In Boston Scientific Corp. v. Johnson & Johnson, the Federal Circuit affirmed the district court's determination that a series of stent patents are invalid for failing to satisfy the written description requirement of 35 USC § 112, first paragraph. The claims at issue recite stents that elute certain rapamycin "analogs," but the patents did not describe any specific analogs and were deemed invalid.
The Patents At Issue
The patents at issue (U.S. 7,217,286, U.S. 7,223,286, U.S. 7,229,473, and U.S. 7,300,662) are directed to "drug-eluting coronary stents used in the treatment of coronary artery disease." In particular, the patents relate to the use of rapamycin or macrocyclic lactone analogs thereof to prevent neointimal proliferation and restenosis (the re-narrowing of an artery after balloon angioplasty).
Claim 1 of the '3286 patent is representative:
1. A stent having a coating applied thereto, wherein said coating comprises a biocompatible polymer/drug mixture and said drug is rapamycin or a macrocyclic lactone analog thereof.
The '7286, '3286 and '473 patents all stem from a provisional application filed in 1997, and trace back to the first non-provisional application through a series of continuation applications (not continuation-in-part applications).
The '662 patent was filed in 2004, and claims priority as a continuation-in-part application to several applications filed in 2000 and 2001, and several provisional applications filed in 2000 and 2001.
The Written Description Issue
The Federal Circuit noted that "macrocyclic lactone analog" first was added to the claims in 2006, "shortly after a competitor, Guidant, received European approval to sell a drug-eluting stent containing everolimus."
The specification of the 1997 patents states that "[n]umerous agents are being actively studied as antiproliferative agents for use in restenosis and have shown some activity in experimental animal models," and includes "rapamycin" in a lengthy list. The specification also includes a more detailed discussion on rapamycin:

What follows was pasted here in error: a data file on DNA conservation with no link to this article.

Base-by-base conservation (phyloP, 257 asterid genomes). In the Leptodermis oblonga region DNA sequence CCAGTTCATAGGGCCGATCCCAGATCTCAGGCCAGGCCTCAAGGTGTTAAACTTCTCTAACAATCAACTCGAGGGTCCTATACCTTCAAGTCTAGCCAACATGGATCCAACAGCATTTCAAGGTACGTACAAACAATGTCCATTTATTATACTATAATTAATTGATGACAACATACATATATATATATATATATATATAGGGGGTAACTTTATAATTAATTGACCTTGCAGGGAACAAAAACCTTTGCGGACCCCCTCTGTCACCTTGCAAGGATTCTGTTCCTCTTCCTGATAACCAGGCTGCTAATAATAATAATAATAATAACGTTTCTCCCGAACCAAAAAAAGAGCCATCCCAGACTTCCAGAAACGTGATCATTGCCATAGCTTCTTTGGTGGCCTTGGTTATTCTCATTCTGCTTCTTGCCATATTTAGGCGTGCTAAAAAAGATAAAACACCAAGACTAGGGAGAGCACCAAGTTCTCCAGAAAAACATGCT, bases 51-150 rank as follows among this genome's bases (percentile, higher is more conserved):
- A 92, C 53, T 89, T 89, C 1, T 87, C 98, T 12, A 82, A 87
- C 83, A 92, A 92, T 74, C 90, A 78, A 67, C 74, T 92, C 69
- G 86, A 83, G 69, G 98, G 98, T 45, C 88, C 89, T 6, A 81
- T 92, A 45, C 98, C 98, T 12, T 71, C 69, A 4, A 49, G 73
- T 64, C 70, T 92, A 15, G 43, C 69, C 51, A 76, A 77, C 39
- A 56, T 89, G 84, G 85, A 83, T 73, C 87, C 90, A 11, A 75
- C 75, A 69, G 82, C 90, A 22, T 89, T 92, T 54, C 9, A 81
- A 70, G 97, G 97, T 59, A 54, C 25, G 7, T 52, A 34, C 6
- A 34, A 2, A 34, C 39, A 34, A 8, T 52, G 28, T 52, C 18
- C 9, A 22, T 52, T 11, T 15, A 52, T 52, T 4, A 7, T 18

Rapamycin is a macrolide antibiotic which blocks IL-2-mediated T-cell proliferation and possesses antiinflammatory activity. While the precise mechanism of rapamycin is still under active investigation, rapamycin has been shown to prevent the G1 to S phase progression of T-cells through the cell cycle by inhibiting specific cell cyclins and cyclin-dependent protein kinases (Siekierka, Immunol. Res. 13: 110 116, 1994). The antiproliferative action of rapamycin is not limited to T-cells; Marx et al. (Circ Res 76:412 417, 1995) have demonstrated that rapamycin prevents proliferation of both rat and human SMC in vitro while Poon et al. have shown the rat, porcine, and human SMC migratin can also be inhibited by rapamycin (J Clin Invest 98: 2277 2283, 1996). Thus, rapamycin is capable of inhibiting both the inflammatory response known to occur after arterial injury and stent implantation, as well as the SMC hyperproliferative response. In fact, the combined effects of rapamycin have been demonstrated to result in a diminished SMC hyperproliferative response in a rat femoral artery graft model and in both rat and porcine arterial balloon injury models (Gregory et al., Transplantation 55:1409 1418, 1993; Gallo et al., in press, (1997)). These observations clearly support the potential use of rapamycin in the clinical setting of post-angioplasty restenosis.
On the other hand, the only mention of "analogs" is found under "Experiments," where rapamycin analogs are mentioned as possible "agents":
Agents: Rapamycin (sirolimus) structural analogs (macrocyclic lactones) and inhibitors of cell-cycle progression.
But, only rapamycin is actually mentioned in the (apparently prophetic) examples.
The specification of the '662 patent refers to rapamycin "analogs" in several places, but does not provide any definition, description, or examples of specific analogs.
The District Court Proceedings
Boston Scientific Corporation (BSC) sells the Promus® Everolimus-Eluting Coronary Stent System (the Promus stent), which uses everolimus to prevent restenosis following implantation. BSC sought declaratory judgments that the patents are invalid. Johnson & Johnson and Cordis pursued counterclaims of infringement.
The district court found that the 1997 patents were invalid for both lack of enablement and lack of written description under 35 USC § 112. The district court found that the '662 patent was invalid for lack of written description, but did not rule on enablement.
The Federal Circuit Decision
With regard to the 1997 patents, the Federal Circuit considered but rejected arguments that the "macrocyclic lactone analogs" were adequately described "in light of the state of the art as of the effective filing date."